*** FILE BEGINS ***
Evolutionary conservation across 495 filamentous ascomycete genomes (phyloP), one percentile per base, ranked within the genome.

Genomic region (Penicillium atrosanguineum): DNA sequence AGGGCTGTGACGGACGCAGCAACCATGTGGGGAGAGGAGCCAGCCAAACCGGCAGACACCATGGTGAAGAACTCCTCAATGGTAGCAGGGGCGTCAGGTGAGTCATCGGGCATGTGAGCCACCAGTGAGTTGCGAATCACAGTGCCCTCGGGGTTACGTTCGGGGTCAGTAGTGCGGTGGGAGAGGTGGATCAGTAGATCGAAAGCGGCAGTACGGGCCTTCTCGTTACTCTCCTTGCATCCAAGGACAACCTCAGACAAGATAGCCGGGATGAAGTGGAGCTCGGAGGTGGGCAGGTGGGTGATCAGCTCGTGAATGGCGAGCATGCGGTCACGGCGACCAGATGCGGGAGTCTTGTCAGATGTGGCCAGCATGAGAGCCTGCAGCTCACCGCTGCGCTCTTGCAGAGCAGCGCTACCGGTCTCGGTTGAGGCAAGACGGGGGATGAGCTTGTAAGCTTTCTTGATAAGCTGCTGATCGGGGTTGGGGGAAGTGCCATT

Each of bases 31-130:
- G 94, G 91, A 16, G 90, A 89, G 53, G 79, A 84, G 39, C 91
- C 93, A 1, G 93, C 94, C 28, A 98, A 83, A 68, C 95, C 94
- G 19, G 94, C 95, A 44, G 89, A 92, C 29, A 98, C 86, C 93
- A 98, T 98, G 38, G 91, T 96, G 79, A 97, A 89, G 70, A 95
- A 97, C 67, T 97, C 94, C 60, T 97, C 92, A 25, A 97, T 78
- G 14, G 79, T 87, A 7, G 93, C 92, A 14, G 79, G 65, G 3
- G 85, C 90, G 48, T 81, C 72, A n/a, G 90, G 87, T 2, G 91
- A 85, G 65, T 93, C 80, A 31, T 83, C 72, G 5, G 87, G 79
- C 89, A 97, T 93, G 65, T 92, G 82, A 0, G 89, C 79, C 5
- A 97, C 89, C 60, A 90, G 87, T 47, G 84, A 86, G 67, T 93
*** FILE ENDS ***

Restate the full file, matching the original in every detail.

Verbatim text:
Evolutionary conservation across 495 filamentous ascomycete genomes (phyloP), one percentile per base, ranked within the genome.

Genomic region (Penicillium atrosanguineum): DNA sequence AGGGCTGTGACGGACGCAGCAACCATGTGGGGAGAGGAGCCAGCCAAACCGGCAGACACCATGGTGAAGAACTCCTCAATGGTAGCAGGGGCGTCAGGTGAGTCATCGGGCATGTGAGCCACCAGTGAGTTGCGAATCACAGTGCCCTCGGGGTTACGTTCGGGGTCAGTAGTGCGGTGGGAGAGGTGGATCAGTAGATCGAAAGCGGCAGTACGGGCCTTCTCGTTACTCTCCTTGCATCCAAGGACAACCTCAGACAAGATAGCCGGGATGAAGTGGAGCTCGGAGGTGGGCAGGTGGGTGATCAGCTCGTGAATGGCGAGCATGCGGTCACGGCGACCAGATGCGGGAGTCTTGTCAGATGTGGCCAGCATGAGAGCCTGCAGCTCACCGCTGCGCTCTTGCAGAGCAGCGCTACCGGTCTCGGTTGAGGCAAGACGGGGGATGAGCTTGTAAGCTTTCTTGATAAGCTGCTGATCGGGGTTGGGGGAAGTGCCATT

Each of bases 31-130:
- G 94, G 91, A 16, G 90, A 89, G 53, G 79, A 84, G 39, C 91
- C 93, A 1, G 93, C 94, C 28, A 98, A 83, A 68, C 95, C 94
- G 19, G 94, C 95, A 44, G 89, A 92, C 29, A 98, C 86, C 93
- A 98, T 98, G 38, G 91, T 96, G 79, A 97, A 89, G 70, A 95
- A 97, C 67, T 97, C 94, C 60, T 97, C 92, A 25, A 97, T 78
- G 14, G 79, T 87, A 7, G 93, C 92, A 14, G 79, G 65, G 3
- G 85, C 90, G 48, T 81, C 72, A n/a, G 90, G 87, T 2, G 91
- A 85, G 65, T 93, C 80, A 31, T 83, C 72, G 5, G 87, G 79
- C 89, A 97, T 93, G 65, T 92, G 82, A 0, G 89, C 79, C 5
- A 97, C 89, C 60, A 90, G 87, T 47, G 84, A 86, G 67, T 93